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Finding Faith in Faith

This blog is dedicated to exploring the intersections of faith and politics, the intricacies of religious culture and the struggle to balance devotion to a higher being and to one’s culture.

Sunday, February 24, 2002

Faith in an Academic's Life

As an academic, I am particularly frustrated at the notion that exists in the academy that intellectual pursuits ("reason") and spiritual pursuits ("faith") are incompatible. A historical perspective of the academy suggests that our current academic philosophy was born out of an environment of faith, and not simply by coincidence. We would not have academic institutions today were it not for this environment, for the modern academy is an extension of the early schools of theology that were created for intellectual pursuits. We would not have books, for the desire to having a Bible that could be navigated in a quick and efficient manner created the demand that caused that medium to become popularly acceptable. And for that matter, we would not have journalism itself, a social institution that grew out of the desire to express moral and theological thoughts and interpretations of the world to others.

Now, I will be quick to point out that I am not trying to advocate that all scholarly work should be devoted to spiritual matters (or to be expressed as such). Certainly the academy has developed and evolved in interesting and valuable ways. What I do find ironic is the present climate that somehow suggests to scholars that we should divorce knowledge or values derived from personal faith from the official voice of the academy (the very voice that owes its formation to the development of personal faith).

This climate, in my opinion, is a reflection not of scholarly progression, but rather of social and political pressures from the world that exists outside the academy.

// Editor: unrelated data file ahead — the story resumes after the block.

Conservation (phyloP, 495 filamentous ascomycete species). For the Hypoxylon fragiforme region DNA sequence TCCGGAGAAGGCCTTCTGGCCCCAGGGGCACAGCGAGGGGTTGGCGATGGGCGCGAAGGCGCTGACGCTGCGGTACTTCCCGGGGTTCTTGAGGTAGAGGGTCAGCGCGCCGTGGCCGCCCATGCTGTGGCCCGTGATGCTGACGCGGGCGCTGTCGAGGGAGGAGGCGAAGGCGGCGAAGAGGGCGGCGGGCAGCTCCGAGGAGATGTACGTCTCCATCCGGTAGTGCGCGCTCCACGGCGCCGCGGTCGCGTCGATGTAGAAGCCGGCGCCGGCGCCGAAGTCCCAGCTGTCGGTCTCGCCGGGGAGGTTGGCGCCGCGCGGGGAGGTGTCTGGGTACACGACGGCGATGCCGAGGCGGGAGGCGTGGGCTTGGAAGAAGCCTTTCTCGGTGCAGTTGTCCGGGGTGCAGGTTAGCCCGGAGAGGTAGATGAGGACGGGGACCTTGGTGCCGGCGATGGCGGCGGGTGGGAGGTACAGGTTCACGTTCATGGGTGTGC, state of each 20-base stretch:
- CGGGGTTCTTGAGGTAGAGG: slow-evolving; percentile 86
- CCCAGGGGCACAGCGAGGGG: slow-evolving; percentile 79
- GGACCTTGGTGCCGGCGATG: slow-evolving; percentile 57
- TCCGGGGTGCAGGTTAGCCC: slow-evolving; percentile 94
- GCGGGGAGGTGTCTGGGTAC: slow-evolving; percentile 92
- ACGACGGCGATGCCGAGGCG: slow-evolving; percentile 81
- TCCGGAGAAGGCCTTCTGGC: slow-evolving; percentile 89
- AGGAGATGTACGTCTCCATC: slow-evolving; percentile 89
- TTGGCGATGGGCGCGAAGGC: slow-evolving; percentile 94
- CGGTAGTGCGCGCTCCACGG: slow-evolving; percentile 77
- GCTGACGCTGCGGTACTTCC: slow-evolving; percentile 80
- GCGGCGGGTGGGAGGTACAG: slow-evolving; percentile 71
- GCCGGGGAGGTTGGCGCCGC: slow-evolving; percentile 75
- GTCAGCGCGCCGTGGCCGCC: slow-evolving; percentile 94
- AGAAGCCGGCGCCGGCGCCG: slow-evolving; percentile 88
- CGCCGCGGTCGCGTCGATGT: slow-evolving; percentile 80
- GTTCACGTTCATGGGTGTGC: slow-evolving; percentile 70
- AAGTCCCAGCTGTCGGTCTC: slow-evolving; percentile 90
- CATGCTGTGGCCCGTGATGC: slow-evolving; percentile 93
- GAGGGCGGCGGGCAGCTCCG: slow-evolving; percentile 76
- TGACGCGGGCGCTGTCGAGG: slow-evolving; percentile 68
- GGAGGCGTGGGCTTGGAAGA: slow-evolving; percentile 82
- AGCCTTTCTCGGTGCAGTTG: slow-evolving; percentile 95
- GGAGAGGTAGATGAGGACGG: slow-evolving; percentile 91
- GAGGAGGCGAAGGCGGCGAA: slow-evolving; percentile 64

During the course of my M.S. work, I can across a book by Stephen Carter titled "The Culture of Disbelief." Carter, who if I'm not mistaken is coming from a legal background, seems to be denouncing what he sees as a peculiar American trend to regulate religious belief to the personal identity and that the public persona of a person involved in a profession, political career or public service in this country must at least appear to check religious sentiment at the door of the office. Carter's analogy is that to good Americans, religion has become a hobby or matter of personal taste and as such has been removed from the public and professional sphere of their lives.

Though I do not wholeheartedly agree with all of Carter's observations (I still tend to think that at least a significant portion of the citizenry is downright brazen in their proclamation of their faith), I do agree that faith does seem to marginalized as a source of truth in contemporary American society.

Friday, February 22, 2002

Mixed Messages in Church Worship

This is just a case study of how worship can send mixed messages to those participating, citing examples from worship services at the University Avenue Church of Christ.

Often UA's worship will begin with a warm introduction only to be followed by a prayer that indirectly contradicts most of the sentiments that the song leader has just offered. Or sometimes we sing songs that slip in phrases and words that just don't sound like the message the sermon or the greeting puts forth.

A specific example that jumps to mind (I can cite this one since I've already talked to the song leader about it) was a few weeks ago. One Sunday, I took exception to one of the songs that was lead. I usually do not approach the song leader about it, but this time I did.

The song's original title was "Rise Up O Men of God." First of all, let me admit openly that that song has always frustrated me. I don't agree with its meaning or its calling. If you place it back in its original context (in the early 1900s when the Church of Christ was making its big fundamentalism statement), that song is a call for men to push women out of the leadership roles of the church because they were being too compassionate towards open sinners, other races and other undesirables (which incidentally is why I thought it a poor choice for a theme song for a certain Wednesday night men's class, but that's getting off the topic).